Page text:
Bruce Carter deals with his frustrations

IRVING, Texas -- It's been a rough week for a couple of the Dallas Cowboys' twenty-something defensive players.

On Wednesday, cornerback Morris Claiborne, 23, dealt with the media's questions regarding a tough game in San Diego. A day later, linebacker Bruce Carter, 25, had his chat with reporters.

Carter allowed two touchdowns against the Chargers, and -- depending on who you believe -- was benched in the second half.

In practices this week, Ernie Sims and Carter shared reps on the defense, increasing speculation that the Cowboys could bench Carter as the team prepares to face the Denver Broncos.

Carter has admitted a bit of frustration with the process.

"I definitely want to play," he said. "I don't want to take nothing away from him, Ernie is my guy, I love him like a brother. I want to be out there as much as he does. I feel like, I don't know, it's out of my hands, I'll say that."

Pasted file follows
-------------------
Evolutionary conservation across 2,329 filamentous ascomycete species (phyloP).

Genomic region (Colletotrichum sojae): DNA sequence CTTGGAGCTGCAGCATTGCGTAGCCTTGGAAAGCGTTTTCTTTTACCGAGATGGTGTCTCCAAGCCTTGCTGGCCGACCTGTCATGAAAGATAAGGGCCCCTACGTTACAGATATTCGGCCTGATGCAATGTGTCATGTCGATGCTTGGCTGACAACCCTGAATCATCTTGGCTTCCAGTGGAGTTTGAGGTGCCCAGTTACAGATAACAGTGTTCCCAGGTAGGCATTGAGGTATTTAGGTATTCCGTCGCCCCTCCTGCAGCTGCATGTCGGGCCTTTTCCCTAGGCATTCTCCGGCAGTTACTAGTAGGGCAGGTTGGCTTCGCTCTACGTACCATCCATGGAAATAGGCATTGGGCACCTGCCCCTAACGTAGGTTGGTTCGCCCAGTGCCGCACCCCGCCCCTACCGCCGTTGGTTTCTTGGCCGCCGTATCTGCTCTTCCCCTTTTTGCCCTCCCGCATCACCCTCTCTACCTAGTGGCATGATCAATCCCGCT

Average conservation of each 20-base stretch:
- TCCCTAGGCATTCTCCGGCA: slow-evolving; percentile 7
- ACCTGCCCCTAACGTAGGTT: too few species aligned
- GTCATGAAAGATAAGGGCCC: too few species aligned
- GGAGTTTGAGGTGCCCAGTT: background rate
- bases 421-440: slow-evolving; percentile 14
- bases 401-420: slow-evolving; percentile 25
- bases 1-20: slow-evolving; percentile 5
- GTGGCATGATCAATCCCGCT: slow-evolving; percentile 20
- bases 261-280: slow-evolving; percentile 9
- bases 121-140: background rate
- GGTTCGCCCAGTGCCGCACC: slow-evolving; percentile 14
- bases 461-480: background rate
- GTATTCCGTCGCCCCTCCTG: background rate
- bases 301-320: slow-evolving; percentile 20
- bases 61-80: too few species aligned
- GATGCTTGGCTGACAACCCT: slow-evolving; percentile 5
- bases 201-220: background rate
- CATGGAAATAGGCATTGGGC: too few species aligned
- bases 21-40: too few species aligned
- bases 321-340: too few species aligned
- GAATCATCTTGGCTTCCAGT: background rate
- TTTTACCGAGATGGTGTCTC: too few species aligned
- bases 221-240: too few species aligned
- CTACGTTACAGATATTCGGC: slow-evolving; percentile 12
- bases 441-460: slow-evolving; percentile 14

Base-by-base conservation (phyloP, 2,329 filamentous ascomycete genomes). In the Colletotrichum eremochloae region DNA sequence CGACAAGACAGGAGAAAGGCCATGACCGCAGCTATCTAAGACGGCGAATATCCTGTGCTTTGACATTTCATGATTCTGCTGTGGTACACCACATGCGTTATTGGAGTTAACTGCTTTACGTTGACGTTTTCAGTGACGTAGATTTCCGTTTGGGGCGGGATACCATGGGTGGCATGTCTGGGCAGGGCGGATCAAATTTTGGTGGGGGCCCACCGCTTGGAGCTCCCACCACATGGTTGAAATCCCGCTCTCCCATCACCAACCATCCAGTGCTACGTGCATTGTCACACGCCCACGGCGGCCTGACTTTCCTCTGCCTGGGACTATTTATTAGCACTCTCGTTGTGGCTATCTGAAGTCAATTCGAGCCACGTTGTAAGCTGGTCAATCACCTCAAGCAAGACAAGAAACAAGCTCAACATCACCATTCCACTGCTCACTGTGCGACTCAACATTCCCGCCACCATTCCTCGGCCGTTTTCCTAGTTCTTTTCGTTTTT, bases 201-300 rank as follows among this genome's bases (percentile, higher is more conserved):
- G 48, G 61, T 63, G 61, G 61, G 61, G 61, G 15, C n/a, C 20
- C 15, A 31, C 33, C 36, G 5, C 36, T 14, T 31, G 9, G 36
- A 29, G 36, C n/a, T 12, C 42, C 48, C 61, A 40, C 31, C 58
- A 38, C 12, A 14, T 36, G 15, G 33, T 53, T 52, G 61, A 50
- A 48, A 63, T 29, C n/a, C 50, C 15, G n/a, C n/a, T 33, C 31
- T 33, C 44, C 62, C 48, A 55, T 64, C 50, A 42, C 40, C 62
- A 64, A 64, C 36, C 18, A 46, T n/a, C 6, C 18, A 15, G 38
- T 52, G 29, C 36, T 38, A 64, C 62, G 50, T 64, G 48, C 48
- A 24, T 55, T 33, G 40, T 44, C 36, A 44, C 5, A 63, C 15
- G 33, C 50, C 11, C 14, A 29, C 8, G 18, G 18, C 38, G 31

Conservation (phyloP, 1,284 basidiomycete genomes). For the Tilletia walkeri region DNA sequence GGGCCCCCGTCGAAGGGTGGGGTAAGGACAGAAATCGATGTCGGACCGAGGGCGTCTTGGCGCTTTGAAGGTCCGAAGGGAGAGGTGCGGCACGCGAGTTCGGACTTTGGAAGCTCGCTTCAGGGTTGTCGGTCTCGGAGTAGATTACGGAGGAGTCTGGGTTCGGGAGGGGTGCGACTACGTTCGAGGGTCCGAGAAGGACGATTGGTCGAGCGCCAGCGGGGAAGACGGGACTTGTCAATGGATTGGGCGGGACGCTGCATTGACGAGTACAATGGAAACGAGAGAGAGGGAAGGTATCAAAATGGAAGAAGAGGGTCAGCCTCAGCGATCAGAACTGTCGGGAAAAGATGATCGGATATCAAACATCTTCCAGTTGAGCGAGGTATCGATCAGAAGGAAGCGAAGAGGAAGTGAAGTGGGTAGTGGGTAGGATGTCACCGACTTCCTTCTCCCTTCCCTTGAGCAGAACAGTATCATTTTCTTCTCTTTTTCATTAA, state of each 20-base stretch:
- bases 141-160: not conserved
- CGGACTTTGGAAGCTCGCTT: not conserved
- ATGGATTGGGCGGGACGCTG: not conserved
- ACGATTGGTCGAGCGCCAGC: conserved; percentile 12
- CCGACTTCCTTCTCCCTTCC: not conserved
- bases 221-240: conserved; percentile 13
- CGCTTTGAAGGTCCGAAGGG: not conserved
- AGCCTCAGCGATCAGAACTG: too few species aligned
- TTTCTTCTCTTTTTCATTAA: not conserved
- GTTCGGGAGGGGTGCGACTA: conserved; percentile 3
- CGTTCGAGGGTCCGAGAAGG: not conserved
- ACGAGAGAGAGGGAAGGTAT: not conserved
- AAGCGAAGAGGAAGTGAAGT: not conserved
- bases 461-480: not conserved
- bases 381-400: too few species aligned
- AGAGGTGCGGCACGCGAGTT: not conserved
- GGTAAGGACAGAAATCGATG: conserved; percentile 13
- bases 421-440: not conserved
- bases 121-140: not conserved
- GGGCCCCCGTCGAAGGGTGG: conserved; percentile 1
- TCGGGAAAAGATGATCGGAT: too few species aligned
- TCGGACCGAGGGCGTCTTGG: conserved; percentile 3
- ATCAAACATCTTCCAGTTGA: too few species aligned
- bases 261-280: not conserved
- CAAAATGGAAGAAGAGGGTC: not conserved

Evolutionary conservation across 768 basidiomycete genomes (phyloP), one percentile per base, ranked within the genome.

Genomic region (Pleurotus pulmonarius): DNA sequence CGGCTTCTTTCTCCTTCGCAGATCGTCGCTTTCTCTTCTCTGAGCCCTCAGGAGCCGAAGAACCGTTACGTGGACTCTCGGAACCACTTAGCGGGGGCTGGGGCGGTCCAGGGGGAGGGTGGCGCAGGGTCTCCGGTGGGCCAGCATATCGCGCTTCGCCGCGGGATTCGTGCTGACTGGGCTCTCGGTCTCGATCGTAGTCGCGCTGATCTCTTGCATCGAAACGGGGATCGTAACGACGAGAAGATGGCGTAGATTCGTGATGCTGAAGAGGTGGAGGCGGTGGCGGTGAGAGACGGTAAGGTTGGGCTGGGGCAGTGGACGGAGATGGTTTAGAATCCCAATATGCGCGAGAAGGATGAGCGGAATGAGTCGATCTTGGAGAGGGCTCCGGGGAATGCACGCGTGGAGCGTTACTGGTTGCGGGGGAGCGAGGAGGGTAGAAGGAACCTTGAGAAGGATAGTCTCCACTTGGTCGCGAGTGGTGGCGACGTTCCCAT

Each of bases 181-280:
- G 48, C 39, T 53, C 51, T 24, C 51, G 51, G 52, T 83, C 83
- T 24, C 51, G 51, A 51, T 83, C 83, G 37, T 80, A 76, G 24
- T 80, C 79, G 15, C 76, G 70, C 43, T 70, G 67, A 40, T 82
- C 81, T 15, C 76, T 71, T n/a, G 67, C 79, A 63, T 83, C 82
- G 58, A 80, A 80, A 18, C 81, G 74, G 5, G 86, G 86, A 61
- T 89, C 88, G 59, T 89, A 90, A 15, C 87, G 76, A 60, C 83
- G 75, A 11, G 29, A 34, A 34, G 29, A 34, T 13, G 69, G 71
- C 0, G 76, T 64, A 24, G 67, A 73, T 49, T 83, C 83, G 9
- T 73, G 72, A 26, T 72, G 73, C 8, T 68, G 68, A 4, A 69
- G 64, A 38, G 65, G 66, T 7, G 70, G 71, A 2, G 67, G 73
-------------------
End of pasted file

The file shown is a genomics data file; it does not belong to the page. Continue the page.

If Carter is benched, it would be a major blow to a young player who was a 2011 second-round pick who fell out of the first round because of a knee surgery. The Cowboys like Carter's abilities in the run and pass game. Carter's speed allows him to make solid open-field tackles against the run and keep up with wide receivers and running backs on pass plays.

But Sunday's game in San Diego fell apart for him. He was beaten for two scores by running back Danny Woodhead and allowed another reception because he didn't get far enough down the field in zone coverage.

"I would say it's one of the worst games I've had since I was a Cowboy," Carter said. "I just wasn't focused. I didn't come out with a lot of spark. That's just something I have to learn from and move on."

Carter was off to a good start this season but over the last few weeks his pass coverage skills have taken a hit. He's allowed 17 receivers to beat him on passes, tied for fifth-most in the NFL according to STATS LLC. Like Claiborne, Carter is dealing with playing more in zone coverage and sometimes that can be tricky. A defensive player has to guide a receiver to a certain spot of the field so a safety can pick him up. When that doesn't happen, big plays usually happen.

"It can be frustrating when you're all over the field," Carter said. "But that's the position. That's why they brought you in here to play so you've just got to do it."